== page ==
ISSN (Print) - 0012-9976 | ISSN (Online) - 2349-8846

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Economic Globalisation Sparks Protests

Protests against globalisation, as articulated in Melbourne during the World Economic Forum are too diffused and disparate to present alternative perspectives, but do make a case for pausing to reflect.

The World Economic Forum (WEF) meeting in Melbourne, from September 11 to 13, highlighted some important contradictions. The WEF (like World Trade Organisation, World Bank and International Monetary Fund) supports and promotes free trade and economic globalisation. Which is considered inevitable and unstoppable. It is also considered the only way to reduce global poverty, though this is not its primary objective. It is argued that without economic growth, spurred by global free trade and investments, there isn’t much future for poor and developing countries. East Asia is held as an example of the benefits of liberal trade with access to export markets of rich industrial countries.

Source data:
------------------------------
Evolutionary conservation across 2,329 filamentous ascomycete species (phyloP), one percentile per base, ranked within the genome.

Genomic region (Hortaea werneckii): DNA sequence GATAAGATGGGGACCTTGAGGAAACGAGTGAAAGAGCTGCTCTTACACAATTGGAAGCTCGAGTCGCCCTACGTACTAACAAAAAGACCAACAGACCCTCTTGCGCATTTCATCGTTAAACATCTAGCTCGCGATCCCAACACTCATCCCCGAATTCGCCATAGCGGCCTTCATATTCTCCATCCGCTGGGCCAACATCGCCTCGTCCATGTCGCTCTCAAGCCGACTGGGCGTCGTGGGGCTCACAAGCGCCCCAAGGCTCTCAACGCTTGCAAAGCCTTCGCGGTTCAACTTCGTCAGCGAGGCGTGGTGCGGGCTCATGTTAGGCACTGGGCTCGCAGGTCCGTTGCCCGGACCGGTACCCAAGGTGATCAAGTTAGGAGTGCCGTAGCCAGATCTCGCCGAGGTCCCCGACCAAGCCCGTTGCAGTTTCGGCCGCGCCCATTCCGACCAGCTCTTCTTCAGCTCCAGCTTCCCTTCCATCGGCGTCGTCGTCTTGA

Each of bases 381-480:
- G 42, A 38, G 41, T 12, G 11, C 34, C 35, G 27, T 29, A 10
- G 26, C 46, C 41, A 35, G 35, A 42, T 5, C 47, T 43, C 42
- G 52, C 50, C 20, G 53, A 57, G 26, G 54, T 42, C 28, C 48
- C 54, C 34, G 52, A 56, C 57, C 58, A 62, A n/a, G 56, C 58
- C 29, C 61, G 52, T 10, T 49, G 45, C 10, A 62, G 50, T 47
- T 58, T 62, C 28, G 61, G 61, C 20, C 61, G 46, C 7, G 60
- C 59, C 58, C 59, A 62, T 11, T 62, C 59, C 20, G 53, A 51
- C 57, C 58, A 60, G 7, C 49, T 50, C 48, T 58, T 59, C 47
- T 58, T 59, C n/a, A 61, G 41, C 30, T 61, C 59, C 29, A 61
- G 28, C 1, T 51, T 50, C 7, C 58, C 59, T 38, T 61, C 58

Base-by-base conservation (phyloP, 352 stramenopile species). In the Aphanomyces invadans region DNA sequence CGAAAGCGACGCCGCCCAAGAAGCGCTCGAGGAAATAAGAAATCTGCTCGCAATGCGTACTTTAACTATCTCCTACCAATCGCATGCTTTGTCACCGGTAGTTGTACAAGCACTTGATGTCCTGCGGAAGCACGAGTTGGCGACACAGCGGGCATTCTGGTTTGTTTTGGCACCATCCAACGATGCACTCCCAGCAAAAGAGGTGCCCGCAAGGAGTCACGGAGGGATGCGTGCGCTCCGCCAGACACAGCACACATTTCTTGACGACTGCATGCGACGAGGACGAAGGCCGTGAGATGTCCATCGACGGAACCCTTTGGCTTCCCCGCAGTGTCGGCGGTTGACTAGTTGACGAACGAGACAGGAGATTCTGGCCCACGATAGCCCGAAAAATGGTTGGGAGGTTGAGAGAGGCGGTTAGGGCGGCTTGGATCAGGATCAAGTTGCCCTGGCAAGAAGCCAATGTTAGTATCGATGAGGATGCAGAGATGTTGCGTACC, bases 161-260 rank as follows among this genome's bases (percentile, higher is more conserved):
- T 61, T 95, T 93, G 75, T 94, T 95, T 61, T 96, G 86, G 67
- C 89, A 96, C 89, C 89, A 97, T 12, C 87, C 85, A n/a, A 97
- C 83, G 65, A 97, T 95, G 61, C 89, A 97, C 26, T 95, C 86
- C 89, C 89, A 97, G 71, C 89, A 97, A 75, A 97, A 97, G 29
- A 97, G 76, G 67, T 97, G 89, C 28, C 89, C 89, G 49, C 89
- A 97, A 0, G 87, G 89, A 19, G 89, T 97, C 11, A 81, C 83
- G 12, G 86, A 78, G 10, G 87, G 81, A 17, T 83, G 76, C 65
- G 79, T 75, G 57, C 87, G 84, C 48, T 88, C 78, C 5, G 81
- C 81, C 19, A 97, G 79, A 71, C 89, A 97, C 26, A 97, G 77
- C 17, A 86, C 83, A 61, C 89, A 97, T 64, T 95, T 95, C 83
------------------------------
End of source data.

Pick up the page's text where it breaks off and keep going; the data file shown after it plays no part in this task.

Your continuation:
The contradiction arises because those opposing globalisation do not buy this argument. They contend that organisations like WEF, WTO, etc, are part of the problem. Their advocacy of globalisation is based on corporate greed, seeking to impose their will on an unsuspecting world. By mobilising people and staging protests, movements like S-11 (September 11, when the WEF started its three-day session in Melbourne) are seeking to alert people to the dangers of economic globalisation. And they are also questioning the legitimacy of a world economic order tailored and imposed by huge business conglomerates and international economic bureaucracies.

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